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Natural Sweeteners: Healthy Sugar Alternatives

By Latham Thomas
September 17, 2009
File under: Health Concerns, Natural Alternatives


Our diets are loaded with sugar. We may think we are only consuming the slightest bit, even on our best days, but our coffee, breads, fast foods, snacks, and even certain fruits are laden with sugars.

The worst of it is most of the synthetic sugars are difficult for the body to process and eliminate, so they often get stored as fat.

There are also some serious side effects related to high sugar intake including: obesity, blood sugar imbalances, heart disease, arthritis, immuno-suppression, and vitamin and mineral depletion. The best thing to do if you aren’t ready to curb your sugar intake is to at least choose the best quality sweeteners to enhance your diet.

Let’s take a look at a few of the healthier sweeteners that are on the market. These sugar substitutes are also better for the planet: they don’t require the pollution-intensive processing needed to make white sugar. You can find them in your local health food store.

Agave Nectar – From the Blue Agave plant found in Southern Mexico, the same plant that Tequila comes from. Agave nectar is 90% fructose and is sweeter than table sugar so you can use less of it. Agave’s viscosity is somewhere between that of honey and maple syrup, so it’s easily substitutable for some of your favorite treats.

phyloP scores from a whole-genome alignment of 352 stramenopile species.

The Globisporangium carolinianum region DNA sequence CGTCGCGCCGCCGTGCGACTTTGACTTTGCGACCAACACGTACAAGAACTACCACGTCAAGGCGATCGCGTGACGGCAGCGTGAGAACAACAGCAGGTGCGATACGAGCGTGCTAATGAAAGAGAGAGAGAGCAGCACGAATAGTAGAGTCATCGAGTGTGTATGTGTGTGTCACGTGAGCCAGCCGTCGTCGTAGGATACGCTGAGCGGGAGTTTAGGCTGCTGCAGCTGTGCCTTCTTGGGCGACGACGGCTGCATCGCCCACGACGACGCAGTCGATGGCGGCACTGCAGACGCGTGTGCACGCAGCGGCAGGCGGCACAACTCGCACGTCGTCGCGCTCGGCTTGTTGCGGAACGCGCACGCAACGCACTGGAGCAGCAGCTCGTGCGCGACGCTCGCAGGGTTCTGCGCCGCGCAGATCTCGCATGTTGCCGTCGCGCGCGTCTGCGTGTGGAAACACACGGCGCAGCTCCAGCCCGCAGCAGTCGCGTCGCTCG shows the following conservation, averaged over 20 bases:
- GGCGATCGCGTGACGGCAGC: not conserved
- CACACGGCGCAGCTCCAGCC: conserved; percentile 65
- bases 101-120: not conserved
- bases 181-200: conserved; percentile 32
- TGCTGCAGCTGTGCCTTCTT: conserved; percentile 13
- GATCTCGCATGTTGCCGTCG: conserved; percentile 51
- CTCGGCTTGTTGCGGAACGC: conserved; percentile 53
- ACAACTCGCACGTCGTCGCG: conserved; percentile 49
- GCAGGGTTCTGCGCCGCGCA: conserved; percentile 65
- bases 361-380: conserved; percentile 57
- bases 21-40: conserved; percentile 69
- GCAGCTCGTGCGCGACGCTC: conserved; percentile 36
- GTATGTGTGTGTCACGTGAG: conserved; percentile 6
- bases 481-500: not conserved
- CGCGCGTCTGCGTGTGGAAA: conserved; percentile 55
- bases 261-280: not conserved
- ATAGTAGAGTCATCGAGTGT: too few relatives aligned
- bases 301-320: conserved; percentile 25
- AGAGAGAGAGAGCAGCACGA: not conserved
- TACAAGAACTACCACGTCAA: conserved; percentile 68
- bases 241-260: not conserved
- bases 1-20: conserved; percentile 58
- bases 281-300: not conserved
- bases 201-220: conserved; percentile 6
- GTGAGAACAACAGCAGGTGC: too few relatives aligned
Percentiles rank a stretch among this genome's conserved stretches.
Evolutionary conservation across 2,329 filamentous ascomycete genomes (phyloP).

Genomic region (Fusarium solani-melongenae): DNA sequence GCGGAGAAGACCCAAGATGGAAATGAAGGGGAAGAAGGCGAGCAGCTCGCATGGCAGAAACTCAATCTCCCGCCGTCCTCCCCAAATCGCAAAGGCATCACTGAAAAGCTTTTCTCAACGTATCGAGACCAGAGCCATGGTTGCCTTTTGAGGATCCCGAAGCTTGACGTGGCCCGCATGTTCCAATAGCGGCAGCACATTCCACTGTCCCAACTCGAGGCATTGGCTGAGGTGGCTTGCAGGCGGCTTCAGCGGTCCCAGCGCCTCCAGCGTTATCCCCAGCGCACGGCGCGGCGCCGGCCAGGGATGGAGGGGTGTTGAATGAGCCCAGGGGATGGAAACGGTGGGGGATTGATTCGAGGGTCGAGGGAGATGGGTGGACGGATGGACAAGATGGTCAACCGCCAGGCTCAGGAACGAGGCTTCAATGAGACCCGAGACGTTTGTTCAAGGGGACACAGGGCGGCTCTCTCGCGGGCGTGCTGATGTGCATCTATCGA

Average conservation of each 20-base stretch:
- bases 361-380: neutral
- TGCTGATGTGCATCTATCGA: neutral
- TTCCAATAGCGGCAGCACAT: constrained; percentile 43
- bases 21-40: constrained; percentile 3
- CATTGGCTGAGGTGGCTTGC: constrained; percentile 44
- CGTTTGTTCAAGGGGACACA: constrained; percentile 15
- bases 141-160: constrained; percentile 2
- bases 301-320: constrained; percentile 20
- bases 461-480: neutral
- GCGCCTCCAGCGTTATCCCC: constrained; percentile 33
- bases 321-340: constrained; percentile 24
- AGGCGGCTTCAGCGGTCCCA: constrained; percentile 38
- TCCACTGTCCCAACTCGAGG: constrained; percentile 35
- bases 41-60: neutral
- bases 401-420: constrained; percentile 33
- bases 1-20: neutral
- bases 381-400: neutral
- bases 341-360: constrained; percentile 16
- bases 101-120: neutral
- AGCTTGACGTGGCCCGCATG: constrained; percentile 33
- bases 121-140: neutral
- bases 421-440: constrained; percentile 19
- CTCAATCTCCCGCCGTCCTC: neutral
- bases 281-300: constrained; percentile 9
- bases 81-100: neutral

Brown Rice Syrup – Rice syrup is a sweetener prepared by culturing rice with enzymes to break down the starches, straining off the liquid, and cooking it to the desired consistency. Brown rice syrup contains 50% soluble complex carbohydrates, which take from two to three hours to be digested, resulting in a steady supply of energy. This syrup can be evaporated to form a rice syrup powder.

Local HoneyHoney has more calories and carbs than refined sugar. Raw honey reportedly has medicinal benefits and contains enzymes and small amounts of minerals and B-complex vitamins. Because it’s sweeter than sugar, you can use less of it. Choose organic local honeys to reap the health benefits. Doctors suggest that honey should not be given to children under 18 months of age because their digestive tracts and immune systems are not developed enough for spores that may be present in honey.

(powder, crystals) – Made from an extract of the Stevia rebaudiana plant, stevia boasts zero net carbs, zero calories, and a rating of zero on the glycemic index. It’s also about 300 times sweeter than sugar, so only a tiny amount is needed. It does have a reported slight aftertaste.


Maple Syrup
– Make sure it’s maple syrup and not caramel colored “high fructose corn syrup”. Grade B maple syrup, which is darker than the more popular Grade A, contains more minerals. Research shows that maple syrup is also a good source of antioxidants.

Xylitol - A sugar alcohol, xylitol is a good low-calorie alternative to refined sugar. Because it is absorbed more slowly than sugar, it doesn’t contribute to spiking blood sugar levels in the body, which can lead to both hypoglycemia and diabetes.

Click here for tips to avoid processed sugar and a step-by-step guide to reducing your sugar intake.

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An alternative approach to health, wellness and disease prevention. Marie Oser and her team of bloggers bring you creative natural solutions to issues affecting our health and wellbeing.

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